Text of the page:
Finance Ministry has ruled out extension of Income Tax holiday for STPI beyond March 2011
September, 30th 2010
The Finance Ministry has ruled out extension of income tax holiday beyond March 2011 for software technology park of India (STPI) units.
The tax breaks for STPI scheme has a sunset for March 31, 2011, implying that the tax holiday will end for units on that date.
Nasscom had recently said that there was a case for a one-year extension of the STPI scheme beyond end March 2011 as the Direct Taxes Code (DTC) is likely to come into force from April 1, 2012.
STPI has its sunset. There is no question of extending it. My biggest worry is that the effective rates of tax for STPI and hardware related units are only about 11-12 per cent. They are earning so much money for themselves and the country. We value that, but they should also pay their taxes, Mr Sunil Mitra, Revenue Secretary, said at a CII meeting on DTC here.
Mr Mitra also felt that STPI scheme should not be compared with the tax regime being provided for special economic zones (SEZs). Even now, to give SEZ developers one more year and to give SEZ units two years beyond is in my view not fair, he said.
He defended the DTC proposal to replace the profit-linked deductions with the investment linked incentives. Investments are easier for me. I have no way to monitor profits. I have ways to monitor investments. It is much smarter way. Profit linked deductions has created aberrations.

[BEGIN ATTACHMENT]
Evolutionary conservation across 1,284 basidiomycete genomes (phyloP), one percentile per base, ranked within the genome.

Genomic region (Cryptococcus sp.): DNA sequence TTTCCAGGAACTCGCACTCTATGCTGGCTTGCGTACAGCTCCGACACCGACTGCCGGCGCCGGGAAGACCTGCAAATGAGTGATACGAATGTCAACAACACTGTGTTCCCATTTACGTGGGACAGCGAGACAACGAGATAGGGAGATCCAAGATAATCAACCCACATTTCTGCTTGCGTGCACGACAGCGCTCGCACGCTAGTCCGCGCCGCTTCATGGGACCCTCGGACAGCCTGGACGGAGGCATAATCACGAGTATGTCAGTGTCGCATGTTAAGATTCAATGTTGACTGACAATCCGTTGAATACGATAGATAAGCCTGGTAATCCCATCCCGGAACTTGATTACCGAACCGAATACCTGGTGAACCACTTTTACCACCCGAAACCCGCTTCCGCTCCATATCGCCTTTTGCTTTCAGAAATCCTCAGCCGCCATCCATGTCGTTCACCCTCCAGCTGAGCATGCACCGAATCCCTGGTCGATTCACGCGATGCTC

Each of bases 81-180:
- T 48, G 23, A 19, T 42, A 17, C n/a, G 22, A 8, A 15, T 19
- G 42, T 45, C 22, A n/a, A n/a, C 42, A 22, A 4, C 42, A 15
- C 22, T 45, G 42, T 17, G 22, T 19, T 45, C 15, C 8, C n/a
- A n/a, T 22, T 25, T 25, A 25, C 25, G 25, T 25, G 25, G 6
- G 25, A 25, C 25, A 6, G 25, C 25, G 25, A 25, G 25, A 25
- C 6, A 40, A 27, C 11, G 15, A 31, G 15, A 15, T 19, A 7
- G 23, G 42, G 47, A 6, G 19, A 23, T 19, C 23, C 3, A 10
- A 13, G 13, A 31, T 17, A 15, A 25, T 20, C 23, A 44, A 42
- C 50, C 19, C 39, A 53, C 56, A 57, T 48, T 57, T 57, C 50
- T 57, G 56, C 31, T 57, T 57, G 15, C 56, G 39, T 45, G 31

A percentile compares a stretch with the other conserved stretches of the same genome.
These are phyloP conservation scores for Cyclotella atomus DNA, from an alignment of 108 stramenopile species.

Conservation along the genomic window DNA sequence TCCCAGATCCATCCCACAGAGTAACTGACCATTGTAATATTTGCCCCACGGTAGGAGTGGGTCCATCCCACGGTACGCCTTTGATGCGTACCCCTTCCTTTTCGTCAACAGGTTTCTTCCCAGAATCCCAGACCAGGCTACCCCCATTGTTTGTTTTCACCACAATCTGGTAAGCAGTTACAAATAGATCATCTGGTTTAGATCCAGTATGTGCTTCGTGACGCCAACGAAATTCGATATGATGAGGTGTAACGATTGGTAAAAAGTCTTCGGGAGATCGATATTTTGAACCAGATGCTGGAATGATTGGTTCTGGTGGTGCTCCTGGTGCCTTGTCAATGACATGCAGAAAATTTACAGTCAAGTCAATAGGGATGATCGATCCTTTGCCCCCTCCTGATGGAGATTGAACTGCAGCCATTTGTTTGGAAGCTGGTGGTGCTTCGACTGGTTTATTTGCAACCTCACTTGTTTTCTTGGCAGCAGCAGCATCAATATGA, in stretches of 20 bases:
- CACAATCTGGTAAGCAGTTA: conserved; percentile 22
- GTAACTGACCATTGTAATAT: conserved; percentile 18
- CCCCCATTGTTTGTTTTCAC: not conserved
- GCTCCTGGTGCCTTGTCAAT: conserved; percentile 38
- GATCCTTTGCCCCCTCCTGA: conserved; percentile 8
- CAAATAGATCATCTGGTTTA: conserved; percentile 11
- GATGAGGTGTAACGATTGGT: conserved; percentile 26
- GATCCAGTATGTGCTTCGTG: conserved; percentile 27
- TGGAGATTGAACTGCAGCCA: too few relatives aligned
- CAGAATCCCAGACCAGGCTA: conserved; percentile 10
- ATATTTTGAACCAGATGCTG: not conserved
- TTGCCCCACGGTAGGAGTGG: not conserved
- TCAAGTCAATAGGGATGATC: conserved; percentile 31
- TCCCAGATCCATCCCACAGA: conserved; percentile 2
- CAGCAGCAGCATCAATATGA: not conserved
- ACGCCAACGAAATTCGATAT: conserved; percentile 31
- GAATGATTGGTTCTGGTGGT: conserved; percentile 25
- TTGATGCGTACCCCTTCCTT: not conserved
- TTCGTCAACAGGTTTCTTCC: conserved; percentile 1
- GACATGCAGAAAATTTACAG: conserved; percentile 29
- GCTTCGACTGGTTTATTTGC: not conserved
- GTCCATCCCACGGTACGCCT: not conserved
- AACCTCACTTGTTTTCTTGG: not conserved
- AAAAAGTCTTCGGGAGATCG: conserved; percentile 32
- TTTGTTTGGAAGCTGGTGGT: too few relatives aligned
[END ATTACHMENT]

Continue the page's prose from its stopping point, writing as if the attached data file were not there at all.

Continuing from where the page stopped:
Mr Mitra also rued that sometimes incomprehensible amounts of profits are being claimed as deduction. That can only happen if these are profits earned elsewhere within the Group and brought in for deductions or exemptions. These distortions have become serious, he noted.
He also ruled out a rethink on the proposal to impose minimum alternate tax (MAT) on book profits of companies at 20 per cent rate. Mr Mitra pointed out that a MAT credit would be available for 15 years. I don't think it is unfair at all, he said.
Meanwhile, on goods and services tax (GST), the Centre has rejected the alternative model proposed by both Madhya Pradesh and Gujarat. The model suggested did not require a Constitutional amendment for GST introduction.
Our view is that Constitutional amendment is a must for GST. We have regretted our ability to accept either the suggestions of Madhya Pradesh or that of Gujarat that they communicated in a letter or the suggestion of the empowered committee, which he conveyed through a separate letter, Mr Mitra said.
Their suggestions do not enable basic features of GST, which require a seamless flow of credit to neutralise the cascading effect of taxes, he said.